Last time, in Part 3, I reviewed collecting statistics on data dictionary and fixed objects. In today's post, I want to continue our discussion on gathering stats from Part 2 and review setting collection parameters in more detail.
Setting Parameter ValuesThere are several ways to set parameters to non-default values. One of the best ways (and recommended by Oracle) to set and manage parameter values is to use the dbms_stats.set_*_prefs procedures (where * is either global, database, schema or table). In days past, if a DBA created a manual collection script, he/she might do something like this:
begin-- Lock objects that need special handlingdbms_stats.lock_table_stats('APPOWNER','TABLE1');
-- Gather stats for the schema with all default valuesdbms_stats.gather_schema_stats('APPOWNER');
-- Gather stats for individual tables that need non-default parameter settingsdbms_stats.unlock_table_stats('APPOWNER','TABLE1');dbms_stats.gather_table_stats('APPOWNER','TABLE1',estimate_percent=>30,method_opt=>'FOR ALL COLUMNS SIZE 1');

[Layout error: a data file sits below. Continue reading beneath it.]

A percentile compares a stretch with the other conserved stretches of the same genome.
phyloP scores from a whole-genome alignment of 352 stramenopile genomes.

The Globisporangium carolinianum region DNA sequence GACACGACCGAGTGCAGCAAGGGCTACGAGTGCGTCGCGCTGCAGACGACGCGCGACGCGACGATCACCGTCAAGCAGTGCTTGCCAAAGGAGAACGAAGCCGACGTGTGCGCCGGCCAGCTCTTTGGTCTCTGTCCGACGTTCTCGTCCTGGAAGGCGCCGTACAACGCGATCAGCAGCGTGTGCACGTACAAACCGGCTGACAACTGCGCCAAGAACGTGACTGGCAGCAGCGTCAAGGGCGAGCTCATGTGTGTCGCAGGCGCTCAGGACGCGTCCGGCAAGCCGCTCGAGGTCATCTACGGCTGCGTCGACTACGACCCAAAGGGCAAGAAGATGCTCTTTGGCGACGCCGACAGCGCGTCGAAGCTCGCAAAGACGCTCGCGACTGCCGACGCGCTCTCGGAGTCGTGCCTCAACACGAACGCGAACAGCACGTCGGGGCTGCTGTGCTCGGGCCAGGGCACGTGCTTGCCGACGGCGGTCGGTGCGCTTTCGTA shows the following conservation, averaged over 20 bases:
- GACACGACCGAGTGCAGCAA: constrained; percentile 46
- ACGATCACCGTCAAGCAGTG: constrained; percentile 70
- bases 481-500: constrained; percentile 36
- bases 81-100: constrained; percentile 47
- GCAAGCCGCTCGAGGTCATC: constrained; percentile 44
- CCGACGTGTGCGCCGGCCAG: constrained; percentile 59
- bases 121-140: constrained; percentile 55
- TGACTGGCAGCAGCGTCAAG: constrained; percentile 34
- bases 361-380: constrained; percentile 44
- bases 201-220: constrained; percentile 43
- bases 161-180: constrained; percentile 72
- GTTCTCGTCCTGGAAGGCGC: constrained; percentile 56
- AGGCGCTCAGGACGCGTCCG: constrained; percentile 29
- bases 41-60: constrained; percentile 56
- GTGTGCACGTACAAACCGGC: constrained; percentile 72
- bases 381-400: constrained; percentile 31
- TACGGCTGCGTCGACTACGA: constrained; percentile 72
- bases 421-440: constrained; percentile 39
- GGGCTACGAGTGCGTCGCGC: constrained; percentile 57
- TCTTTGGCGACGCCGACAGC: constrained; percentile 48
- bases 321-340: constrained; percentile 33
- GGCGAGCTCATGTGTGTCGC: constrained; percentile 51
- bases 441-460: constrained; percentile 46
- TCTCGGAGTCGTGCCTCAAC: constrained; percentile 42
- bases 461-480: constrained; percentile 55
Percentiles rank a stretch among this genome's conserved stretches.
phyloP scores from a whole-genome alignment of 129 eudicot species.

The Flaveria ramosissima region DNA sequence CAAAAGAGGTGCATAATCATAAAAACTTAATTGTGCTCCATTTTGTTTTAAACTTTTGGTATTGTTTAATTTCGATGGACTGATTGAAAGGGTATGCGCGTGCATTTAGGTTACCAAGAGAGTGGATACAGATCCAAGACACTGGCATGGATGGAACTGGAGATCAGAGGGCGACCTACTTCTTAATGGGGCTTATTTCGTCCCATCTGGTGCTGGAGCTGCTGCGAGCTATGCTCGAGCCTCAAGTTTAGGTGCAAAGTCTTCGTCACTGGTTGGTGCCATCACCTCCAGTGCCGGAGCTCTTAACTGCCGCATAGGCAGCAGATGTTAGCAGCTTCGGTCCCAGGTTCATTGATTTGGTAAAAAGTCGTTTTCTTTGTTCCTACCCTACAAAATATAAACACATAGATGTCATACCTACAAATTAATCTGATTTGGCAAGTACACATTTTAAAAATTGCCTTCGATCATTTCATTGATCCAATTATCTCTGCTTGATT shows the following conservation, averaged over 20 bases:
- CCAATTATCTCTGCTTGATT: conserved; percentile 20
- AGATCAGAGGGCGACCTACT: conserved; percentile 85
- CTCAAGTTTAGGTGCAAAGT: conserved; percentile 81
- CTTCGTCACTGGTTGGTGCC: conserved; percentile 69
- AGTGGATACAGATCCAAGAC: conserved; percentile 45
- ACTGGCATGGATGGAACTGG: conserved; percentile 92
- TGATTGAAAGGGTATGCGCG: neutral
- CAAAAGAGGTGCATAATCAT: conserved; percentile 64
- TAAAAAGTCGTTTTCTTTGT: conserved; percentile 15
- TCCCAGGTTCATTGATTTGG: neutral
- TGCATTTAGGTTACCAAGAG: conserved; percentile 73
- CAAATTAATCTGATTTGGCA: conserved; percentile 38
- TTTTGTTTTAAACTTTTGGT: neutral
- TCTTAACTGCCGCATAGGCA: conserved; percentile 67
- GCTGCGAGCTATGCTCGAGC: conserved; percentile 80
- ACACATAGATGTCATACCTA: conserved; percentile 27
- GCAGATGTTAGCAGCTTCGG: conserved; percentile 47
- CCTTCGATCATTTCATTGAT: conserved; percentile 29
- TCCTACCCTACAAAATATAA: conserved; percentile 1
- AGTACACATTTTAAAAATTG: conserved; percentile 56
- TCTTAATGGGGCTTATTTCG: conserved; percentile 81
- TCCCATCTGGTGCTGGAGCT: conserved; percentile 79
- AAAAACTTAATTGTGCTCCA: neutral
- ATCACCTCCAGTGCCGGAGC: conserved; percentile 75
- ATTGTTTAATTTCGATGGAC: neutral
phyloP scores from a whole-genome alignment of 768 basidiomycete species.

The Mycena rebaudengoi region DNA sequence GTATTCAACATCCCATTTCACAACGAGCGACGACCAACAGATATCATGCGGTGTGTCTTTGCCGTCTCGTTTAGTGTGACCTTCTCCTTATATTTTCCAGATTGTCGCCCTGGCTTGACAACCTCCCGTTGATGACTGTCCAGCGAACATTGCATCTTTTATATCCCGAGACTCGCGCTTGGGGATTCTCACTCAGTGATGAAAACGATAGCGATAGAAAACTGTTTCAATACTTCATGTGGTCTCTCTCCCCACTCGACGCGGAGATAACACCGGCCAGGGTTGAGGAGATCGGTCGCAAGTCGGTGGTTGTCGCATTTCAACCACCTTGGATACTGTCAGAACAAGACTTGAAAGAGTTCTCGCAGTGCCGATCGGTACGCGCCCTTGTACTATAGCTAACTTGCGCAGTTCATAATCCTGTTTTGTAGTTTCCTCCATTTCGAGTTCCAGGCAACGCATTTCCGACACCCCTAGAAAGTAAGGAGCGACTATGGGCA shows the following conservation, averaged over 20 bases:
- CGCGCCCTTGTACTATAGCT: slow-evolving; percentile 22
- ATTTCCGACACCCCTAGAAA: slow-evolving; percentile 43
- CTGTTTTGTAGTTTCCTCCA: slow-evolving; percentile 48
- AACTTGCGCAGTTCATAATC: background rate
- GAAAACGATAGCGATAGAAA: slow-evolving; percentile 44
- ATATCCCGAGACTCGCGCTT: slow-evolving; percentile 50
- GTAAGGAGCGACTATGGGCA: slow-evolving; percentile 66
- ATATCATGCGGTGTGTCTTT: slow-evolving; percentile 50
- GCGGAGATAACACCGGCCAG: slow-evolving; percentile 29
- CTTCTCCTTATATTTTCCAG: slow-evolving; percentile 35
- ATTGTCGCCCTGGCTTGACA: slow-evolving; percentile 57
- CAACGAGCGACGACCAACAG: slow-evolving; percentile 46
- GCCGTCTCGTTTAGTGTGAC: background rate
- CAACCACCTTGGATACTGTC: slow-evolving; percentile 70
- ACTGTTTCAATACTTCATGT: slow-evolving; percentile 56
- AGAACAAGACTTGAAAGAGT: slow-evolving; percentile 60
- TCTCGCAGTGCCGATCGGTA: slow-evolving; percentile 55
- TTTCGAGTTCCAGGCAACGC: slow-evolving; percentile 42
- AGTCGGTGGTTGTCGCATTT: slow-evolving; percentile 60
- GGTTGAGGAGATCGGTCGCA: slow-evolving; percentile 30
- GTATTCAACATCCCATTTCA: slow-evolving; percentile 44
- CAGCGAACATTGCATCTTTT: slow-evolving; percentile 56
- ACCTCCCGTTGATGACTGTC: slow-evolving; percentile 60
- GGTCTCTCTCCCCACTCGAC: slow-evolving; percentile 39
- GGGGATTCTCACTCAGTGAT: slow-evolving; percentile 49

This method would allow a full schema collection to occur with default settings in use while skipping over any objects that were locked. Then, after the main collection completed, the specific tables with different needs would be unlocked and the stats gathered on those one-by-one specifying the parameter settings for each.
Of course, this is just one example of how it might have been done. I've seen manual collection scripts that list out every table separately using different parameter values. But, there are possible pitfalls to using such a scheme. What happens if tables are added or dropped? What happens if you need to change something or want to "reset" all your parameters back to defaults? With detailed scripts like these, you always have to make sure you have checked and re-checked everything to know that 1) everything is accounted for and 2) everything has correct individual settings. This is not only tedious, but error-prone.